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Which clippings match 'Free Market Economy' keyword pg.1 of 2
20 SEPTEMBER 2014

Horizon: The defenders of anonymity on the internet

"Yet while anonymity offers a potential bulwark against surveillance, for those who do not wish to be watched, it has also helped in the development of that part of the online world known as the dark web.

Sites on the dark web like Silk Road have used Tor technology to hide their location and yet still be available to users who wish to visit them.

The dark web has now become a focus for law enforcement officers who believe it is facilitating a variety of illegal activities including financial crime and child abuse."

(Mike Radford, 3 September 2014, BBC News)

Fig.1 "Inside the Dark Web" 2014, television programme, BBC Two – Horizon, Series 51, Episode 4, first broadcast: 3 September 2014.

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TAGS

2014 • anonymising networks • anonymity • anonymous communication • anonymous protocol • anonymous system • anonymous web browsing • BBC Twobitcoin • black market • Chelsea Manning • child abusecommunications monitoring • controversial technology • crime evasion • criminal actscryptographycybercrime • dark internet • dark web • data securityDavid Chaum • deep web • deepnet • detection • digital realm • dissidents • distributed filesharing network • distributed network • Edward Snowden • encryption • file sharing • financial crime • free market economy • GCHQ • government agencies • hidden network • hidden web • Horizon (BBC TV series) • I2P • information flowsinformation retrieval • information use • Internet • Interpol • invisible web • Jacob Appelbaum • Joss Wright • Julian Assangelaw enforcement • Mix Network • monitoring • National Security Agency • NSAonline activities • online marketplace • online space • Oxford Internet Institute • privacy and security • search engines • Silk Road (marketplace) • surface web • surveillancetelecommunicationsTim Berners-LeeTortraffic analysis • Troels Oerting • US Naval Research Laboratory Tor • Wikileaksworld wide web

CONTRIBUTOR

Simon Perkins
22 MARCH 2013

The Rise and Fall of Bitcoin

"In November 1, 2008, a man named Satoshi Nakamoto posted a research paper to an obscure cryptography listserv describing his design for a new digital currency that he called bitcoin. None of the list's veterans had heard of him, and what little information could be gleaned was murky and contradictory. In an online profile, he said he lived in Japan. His email address was from a free German service. Google searches for his name turned up no relevant information; it was clearly a pseudonym. But while Nakamoto himself may have been a puzzle, his creation cracked a problem that had stumped cryptographers for decades. The idea of digital money – convenient and untraceable, liberated from the oversight of governments and banks – had been a hot topic since the birth of the Internet. Cypherpunks, the 1990s movement of libertarian cryptographers, dedicated themselves to the project. Yet every effort to create virtual cash had foundered. Ecash, an anonymous system launched in the early 1990s by cryptographer David Chaum, failed in part because it depended on the existing infrastructures of government and credit card companies. Other proposals followed – bit gold, RPOW, b–money – but none got off the ground.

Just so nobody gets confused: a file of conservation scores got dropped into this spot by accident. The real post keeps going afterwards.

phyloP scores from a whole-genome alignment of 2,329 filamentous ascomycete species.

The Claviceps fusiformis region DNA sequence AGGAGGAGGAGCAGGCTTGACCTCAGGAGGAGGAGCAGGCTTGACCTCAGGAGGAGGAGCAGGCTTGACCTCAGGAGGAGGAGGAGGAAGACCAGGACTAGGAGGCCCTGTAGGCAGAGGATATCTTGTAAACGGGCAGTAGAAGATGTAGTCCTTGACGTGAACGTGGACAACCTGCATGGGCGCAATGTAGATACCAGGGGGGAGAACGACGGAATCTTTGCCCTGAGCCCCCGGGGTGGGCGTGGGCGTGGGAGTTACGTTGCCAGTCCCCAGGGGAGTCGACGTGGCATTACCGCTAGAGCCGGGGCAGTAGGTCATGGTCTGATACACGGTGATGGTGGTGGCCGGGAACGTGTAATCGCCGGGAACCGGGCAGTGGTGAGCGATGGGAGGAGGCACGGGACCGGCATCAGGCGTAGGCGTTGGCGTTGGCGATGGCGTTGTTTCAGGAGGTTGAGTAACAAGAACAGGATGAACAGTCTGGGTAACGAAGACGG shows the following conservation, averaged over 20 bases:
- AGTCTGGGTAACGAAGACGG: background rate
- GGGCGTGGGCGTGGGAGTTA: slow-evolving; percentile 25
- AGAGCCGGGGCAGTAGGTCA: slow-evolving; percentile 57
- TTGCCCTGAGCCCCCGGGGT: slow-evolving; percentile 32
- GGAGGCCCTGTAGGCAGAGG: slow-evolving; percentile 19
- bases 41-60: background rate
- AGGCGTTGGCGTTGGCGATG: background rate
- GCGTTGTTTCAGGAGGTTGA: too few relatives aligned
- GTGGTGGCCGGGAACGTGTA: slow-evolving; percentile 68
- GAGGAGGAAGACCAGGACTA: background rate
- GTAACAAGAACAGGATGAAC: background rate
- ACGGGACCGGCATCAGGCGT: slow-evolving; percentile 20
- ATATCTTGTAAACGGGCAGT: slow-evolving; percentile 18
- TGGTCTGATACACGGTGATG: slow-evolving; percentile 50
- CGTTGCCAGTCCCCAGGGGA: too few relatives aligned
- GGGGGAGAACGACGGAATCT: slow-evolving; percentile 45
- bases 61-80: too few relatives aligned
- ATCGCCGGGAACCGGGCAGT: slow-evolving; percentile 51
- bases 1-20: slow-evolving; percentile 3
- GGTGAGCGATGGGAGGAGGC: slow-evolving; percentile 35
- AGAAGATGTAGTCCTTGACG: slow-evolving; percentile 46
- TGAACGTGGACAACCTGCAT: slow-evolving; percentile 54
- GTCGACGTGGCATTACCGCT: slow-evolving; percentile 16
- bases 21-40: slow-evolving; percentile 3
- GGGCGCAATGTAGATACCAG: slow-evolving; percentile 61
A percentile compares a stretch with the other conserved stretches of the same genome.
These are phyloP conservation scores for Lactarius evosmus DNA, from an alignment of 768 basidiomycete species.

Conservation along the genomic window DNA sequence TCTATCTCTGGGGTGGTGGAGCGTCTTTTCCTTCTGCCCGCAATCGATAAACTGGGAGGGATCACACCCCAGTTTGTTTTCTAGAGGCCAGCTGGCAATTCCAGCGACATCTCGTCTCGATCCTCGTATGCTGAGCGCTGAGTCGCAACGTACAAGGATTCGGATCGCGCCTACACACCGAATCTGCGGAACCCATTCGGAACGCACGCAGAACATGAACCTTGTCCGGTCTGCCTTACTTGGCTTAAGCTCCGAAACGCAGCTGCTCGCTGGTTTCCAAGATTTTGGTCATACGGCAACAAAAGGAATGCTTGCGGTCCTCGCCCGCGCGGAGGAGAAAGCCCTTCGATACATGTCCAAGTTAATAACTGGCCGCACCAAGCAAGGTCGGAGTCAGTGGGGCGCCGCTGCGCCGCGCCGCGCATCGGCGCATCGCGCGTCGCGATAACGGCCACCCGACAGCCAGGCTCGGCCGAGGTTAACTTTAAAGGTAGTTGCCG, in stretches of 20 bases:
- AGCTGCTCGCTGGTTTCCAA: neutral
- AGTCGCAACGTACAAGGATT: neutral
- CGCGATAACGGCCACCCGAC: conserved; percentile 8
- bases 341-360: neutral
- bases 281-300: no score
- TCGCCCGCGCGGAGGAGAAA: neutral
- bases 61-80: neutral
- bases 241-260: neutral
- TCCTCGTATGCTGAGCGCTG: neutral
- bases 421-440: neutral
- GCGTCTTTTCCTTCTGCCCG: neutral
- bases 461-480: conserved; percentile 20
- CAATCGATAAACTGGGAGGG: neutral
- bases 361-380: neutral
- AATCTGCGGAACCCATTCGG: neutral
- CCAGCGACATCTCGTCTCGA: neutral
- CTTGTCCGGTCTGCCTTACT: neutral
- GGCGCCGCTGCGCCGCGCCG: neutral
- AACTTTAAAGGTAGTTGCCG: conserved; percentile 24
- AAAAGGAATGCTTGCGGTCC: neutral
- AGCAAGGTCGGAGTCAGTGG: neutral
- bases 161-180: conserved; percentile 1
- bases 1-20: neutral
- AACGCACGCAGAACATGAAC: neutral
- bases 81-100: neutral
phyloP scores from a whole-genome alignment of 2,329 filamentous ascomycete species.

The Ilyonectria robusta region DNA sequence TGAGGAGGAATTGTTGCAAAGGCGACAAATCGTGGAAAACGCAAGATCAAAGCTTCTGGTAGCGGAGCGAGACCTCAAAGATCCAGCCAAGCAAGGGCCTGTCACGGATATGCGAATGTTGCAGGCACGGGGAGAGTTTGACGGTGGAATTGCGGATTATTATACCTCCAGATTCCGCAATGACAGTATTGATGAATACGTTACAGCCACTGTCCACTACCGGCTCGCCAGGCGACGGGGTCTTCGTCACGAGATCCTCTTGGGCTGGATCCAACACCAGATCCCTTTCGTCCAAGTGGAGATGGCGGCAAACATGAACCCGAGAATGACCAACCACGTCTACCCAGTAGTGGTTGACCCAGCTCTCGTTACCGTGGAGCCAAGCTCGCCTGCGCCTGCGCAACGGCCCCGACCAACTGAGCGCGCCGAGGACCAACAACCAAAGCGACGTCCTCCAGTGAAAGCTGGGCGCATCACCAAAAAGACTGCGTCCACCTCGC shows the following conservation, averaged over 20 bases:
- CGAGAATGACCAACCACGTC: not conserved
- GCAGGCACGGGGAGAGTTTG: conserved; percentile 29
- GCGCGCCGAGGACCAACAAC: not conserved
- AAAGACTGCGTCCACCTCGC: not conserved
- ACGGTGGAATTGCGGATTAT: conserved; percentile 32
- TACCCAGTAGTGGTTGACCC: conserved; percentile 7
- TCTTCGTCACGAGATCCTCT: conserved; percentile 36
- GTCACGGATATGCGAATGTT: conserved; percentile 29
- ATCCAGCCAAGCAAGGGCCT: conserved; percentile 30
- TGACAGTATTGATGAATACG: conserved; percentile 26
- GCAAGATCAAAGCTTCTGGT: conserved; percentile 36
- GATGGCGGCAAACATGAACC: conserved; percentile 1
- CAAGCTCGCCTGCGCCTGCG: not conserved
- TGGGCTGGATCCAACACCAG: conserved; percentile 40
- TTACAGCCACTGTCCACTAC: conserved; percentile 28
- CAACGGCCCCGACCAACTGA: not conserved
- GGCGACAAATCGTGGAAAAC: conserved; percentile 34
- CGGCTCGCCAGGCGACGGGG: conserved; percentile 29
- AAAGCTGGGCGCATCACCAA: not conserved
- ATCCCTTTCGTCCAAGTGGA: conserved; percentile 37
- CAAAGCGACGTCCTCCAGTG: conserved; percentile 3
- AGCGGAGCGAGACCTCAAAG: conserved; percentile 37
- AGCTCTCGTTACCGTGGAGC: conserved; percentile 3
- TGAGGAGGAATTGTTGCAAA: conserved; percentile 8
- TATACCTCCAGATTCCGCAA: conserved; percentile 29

One of the core challenges of designing a digital currency involves something called the double–spending problem. If a digital dollar is just information, free from the corporeal strictures of paper and metal, what's to prevent people from copying and pasting it as easily as a chunk of text, 'spending' it as many times as they want? The conventional answer involved using a central clearinghouse to keep a real–time ledger of all transactions – ensuring that, if someone spends his last digital dollar, he can't then spend it again. The ledger prevents fraud, but it also requires a trusted third party to administer it.

Bitcoin did away with the third party by publicly distributing the ledger, what Nakamoto called the 'block chain.' Users willing to devote CPU power to running a special piece of software would be called miners and would form a network to maintain the block chain collectively. In the process, they would also generate new currency. Transactions would be broadcast to the network, and computers running the software would compete to solve irreversible cryptographic puzzles that contain data from several transactions. The first miner to solve each puzzle would be awarded 50 new bitcoins, and the associated block of transactions would be added to the chain. The difficulty of each puzzle would increase as the number of miners increased, which would keep production to one block of transactions roughly every 10 minutes. In addition, the size of each block bounty would halve every 210,000 blocks – first from 50 bitcoins to 25, then from 25 to 12.5, and so on. Around the year 2140, the currency would reach its preordained limit of 21 million bitcoins."

(Benjamin Wallace, 23 November 2011, Wired Magazine)